Blu-ray Adoption Still Sluggish, HDTV Sales Up

It's a tough time for Blu-ray to be really hitting its stride. Many consumers are still wary due to the battle with HD-DVD, and frankly, many are still content with DVD. In too many cases, upscaled DVD looks "good enough" for consumers, and only those with oodles of disposable income are willing to fork out for Blu-ray. Blu-ray player prices are still relatively high, and the actual movies are way expensive compared to the same titles on DVD. Plus, the install base of DVD is so high, it's tough for many to start building another movie library on another format.

Those reasons and more are what is keeping the interest in Blu-ray rather low according to a new study by Harris Interactive. Currently, 11% of Americans own an HD-DVD player, while just 7% own a Blu-ray player. Crazy, right? More Americans own HD-DVD right now than the "winning" format, Blu-ray. To be totally honest, we aren't so shocked by the news. When HD-DVD was around, it was far and away the "budget" format for high-def. The players were cheaper, the films were cheaper. In other words, it was a format more ready to thrive in a down economy. Blu-ray was always viewed as a niche format for those absorbed in A/V, not the common man's format.



Today, BD is still fighting that stereotype, but the prices aren't helping it win many folks over. Of course, many folks own a Blu-ray player in that their PS3 will play them, but people are still not jumping to join the BD bandwagon. The lag in adoption can't totally be blamed on the economy, though. During this same time period, HDTV ownership is up. In the survey, nearly half of respondents stated that they own an HDTV, which goes to show that HDTV ownership isn't necessarily a prerequisite for Blu-ray adoption. With HDTV stations becoming more and more the norm, many folks are spending their TV watching time on high-def programs, not Blu-ray. Compared to May of 2008, some 12% more people own HDTVs.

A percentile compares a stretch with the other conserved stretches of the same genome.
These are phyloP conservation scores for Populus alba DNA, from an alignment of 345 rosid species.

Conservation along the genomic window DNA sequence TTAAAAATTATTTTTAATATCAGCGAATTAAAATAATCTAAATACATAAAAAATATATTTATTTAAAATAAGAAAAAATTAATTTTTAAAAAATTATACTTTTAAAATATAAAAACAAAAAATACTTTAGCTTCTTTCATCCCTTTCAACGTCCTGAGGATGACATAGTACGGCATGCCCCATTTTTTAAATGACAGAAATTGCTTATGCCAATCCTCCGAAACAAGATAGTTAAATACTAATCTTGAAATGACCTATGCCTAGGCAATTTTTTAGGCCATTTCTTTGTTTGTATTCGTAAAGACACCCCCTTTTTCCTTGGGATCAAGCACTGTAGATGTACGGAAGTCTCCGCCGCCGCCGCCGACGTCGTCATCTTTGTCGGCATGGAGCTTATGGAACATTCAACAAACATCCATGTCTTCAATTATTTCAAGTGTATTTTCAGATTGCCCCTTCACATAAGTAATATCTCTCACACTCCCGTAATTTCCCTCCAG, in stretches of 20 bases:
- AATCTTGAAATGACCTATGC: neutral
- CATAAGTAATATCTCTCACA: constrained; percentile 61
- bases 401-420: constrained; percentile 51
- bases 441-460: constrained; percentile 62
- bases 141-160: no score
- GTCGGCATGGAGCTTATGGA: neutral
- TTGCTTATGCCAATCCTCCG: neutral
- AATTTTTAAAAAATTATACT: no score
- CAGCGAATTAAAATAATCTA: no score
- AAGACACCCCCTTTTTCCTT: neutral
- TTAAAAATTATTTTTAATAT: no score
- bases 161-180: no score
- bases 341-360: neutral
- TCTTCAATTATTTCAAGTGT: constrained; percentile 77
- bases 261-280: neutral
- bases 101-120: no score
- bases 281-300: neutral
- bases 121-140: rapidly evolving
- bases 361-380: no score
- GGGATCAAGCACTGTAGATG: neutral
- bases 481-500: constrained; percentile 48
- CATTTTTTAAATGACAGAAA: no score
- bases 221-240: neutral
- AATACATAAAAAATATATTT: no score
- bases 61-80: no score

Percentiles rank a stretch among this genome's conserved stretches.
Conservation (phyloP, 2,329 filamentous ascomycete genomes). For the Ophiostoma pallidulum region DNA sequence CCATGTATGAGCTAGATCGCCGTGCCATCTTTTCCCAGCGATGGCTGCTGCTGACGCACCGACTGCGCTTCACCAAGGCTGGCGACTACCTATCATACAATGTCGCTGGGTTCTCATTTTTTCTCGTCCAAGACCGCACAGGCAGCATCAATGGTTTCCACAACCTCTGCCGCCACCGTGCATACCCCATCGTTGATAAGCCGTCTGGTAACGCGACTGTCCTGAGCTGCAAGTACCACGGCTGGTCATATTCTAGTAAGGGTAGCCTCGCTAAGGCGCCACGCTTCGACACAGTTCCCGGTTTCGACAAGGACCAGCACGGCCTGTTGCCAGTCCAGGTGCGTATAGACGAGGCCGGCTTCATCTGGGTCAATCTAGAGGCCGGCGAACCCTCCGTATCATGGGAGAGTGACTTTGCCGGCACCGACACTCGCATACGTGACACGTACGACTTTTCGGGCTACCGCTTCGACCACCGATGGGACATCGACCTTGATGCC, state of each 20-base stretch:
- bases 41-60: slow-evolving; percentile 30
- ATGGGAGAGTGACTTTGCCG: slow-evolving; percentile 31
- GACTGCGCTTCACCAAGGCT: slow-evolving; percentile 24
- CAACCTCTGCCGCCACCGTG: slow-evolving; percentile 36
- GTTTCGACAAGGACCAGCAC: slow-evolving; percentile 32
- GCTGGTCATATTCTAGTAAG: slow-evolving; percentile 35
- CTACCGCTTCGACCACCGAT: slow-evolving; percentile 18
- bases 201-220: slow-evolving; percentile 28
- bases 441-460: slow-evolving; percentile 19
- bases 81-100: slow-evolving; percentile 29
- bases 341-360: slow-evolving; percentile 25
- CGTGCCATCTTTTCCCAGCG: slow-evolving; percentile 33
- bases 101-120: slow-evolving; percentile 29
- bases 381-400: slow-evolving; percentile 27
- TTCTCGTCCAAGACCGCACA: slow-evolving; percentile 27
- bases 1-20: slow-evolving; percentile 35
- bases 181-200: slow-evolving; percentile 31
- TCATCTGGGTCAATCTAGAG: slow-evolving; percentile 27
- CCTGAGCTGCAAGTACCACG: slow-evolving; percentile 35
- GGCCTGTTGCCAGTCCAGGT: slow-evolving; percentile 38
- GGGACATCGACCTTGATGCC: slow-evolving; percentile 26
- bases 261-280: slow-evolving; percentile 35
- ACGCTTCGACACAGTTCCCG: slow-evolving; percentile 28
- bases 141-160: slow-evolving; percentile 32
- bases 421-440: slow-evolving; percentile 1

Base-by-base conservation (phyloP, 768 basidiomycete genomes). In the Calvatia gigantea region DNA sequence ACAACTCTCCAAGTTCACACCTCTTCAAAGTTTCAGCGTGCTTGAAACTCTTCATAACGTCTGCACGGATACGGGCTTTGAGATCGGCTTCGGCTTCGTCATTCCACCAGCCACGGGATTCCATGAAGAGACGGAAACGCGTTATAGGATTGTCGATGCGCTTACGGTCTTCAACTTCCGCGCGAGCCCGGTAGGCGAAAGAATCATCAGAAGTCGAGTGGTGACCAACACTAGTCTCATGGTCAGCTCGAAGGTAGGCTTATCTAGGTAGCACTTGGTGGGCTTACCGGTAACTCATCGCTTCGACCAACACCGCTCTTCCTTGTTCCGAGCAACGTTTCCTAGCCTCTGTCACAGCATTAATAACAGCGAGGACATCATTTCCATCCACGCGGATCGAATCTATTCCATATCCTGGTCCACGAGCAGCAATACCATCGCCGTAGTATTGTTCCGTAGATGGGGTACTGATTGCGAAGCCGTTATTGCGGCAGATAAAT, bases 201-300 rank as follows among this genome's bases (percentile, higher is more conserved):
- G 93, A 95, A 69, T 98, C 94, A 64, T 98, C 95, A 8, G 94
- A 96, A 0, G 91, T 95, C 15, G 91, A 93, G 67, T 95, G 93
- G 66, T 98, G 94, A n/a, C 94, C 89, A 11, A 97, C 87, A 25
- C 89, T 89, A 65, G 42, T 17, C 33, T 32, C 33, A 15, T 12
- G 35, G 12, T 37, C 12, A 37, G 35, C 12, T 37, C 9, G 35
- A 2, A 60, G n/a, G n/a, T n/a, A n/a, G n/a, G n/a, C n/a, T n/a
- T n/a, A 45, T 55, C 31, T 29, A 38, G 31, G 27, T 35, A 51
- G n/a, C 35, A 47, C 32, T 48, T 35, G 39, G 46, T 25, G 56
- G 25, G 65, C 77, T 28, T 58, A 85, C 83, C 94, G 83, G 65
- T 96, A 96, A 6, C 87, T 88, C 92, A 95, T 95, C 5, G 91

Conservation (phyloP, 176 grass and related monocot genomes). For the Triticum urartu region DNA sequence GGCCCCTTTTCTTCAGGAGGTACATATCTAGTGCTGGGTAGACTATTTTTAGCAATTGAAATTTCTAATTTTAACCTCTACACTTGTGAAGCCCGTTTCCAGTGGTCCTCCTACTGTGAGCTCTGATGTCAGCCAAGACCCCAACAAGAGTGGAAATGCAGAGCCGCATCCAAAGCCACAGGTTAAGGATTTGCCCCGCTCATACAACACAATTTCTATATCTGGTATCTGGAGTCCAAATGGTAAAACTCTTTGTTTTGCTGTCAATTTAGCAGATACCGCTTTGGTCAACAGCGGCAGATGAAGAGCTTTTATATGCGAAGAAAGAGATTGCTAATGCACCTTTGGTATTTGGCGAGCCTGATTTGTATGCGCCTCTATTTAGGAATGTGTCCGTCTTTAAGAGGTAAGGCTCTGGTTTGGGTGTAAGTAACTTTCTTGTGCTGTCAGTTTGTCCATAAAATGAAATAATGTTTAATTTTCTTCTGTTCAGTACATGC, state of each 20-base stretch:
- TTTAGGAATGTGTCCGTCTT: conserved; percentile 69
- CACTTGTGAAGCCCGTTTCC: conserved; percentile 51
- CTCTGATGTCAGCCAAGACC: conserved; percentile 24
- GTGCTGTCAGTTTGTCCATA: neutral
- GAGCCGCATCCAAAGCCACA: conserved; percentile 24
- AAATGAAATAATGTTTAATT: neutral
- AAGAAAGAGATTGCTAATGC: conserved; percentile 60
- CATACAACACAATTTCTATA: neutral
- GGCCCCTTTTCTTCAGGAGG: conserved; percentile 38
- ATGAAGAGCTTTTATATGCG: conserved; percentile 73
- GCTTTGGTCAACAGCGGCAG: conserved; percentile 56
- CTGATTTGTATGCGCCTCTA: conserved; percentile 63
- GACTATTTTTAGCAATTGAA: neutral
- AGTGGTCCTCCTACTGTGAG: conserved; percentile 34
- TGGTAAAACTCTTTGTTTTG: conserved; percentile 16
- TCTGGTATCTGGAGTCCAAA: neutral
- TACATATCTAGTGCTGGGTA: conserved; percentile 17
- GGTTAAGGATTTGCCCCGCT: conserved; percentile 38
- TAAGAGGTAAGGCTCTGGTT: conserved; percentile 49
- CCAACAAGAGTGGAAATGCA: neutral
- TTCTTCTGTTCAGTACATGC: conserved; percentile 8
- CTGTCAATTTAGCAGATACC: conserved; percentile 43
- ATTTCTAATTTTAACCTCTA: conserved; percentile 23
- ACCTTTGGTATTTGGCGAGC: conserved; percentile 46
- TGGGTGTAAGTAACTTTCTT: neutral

The survey also found that on average, consumers purchased approximately 6 Standard Format DVD’s in the last six months compared with 1 in HD format (HD-DVD .7 vs. Blu-ray .5). Take a look at these PS3-specific findings below to put an even clearer spin on things:


Source:  Harris Interactive

When Blu-ray player or PS3 owners are asked specifically about standard versus Blu-ray format purchases, the results suggest a mixed bag of behaviors with some price sensitivity indicated:

  • Only one quarter plan to switch to Blu-ray completely (25%), while one third of Blu-ray or PS3 owners claim that most of their movie purchases are now on Blu-ray format (32%);
  • Two in five are waiting for Blu-ray format prices to come down before they buy more (43%) – and a quarter buy Blu-ray regardless of price (25%); and,
  • Only 1 in 5 appear to be replacing or duplicating their existing standard format DVD library with Blu-ray format (21%), and over a third say they only buy movies on Blu-ray format that they currently do not own on standard definition (37%).


All told, we still see Blu-ray adoption a long ways from taking off. The economy isn't helping matters, and Blu-ray just doesn't provide a good enough incentive to convince users to switch from DVD. We'll ask you: have you switched to Blu-ray? Are you holding off? Do you think DVD is "good enough?"

Via:  BusinessWire

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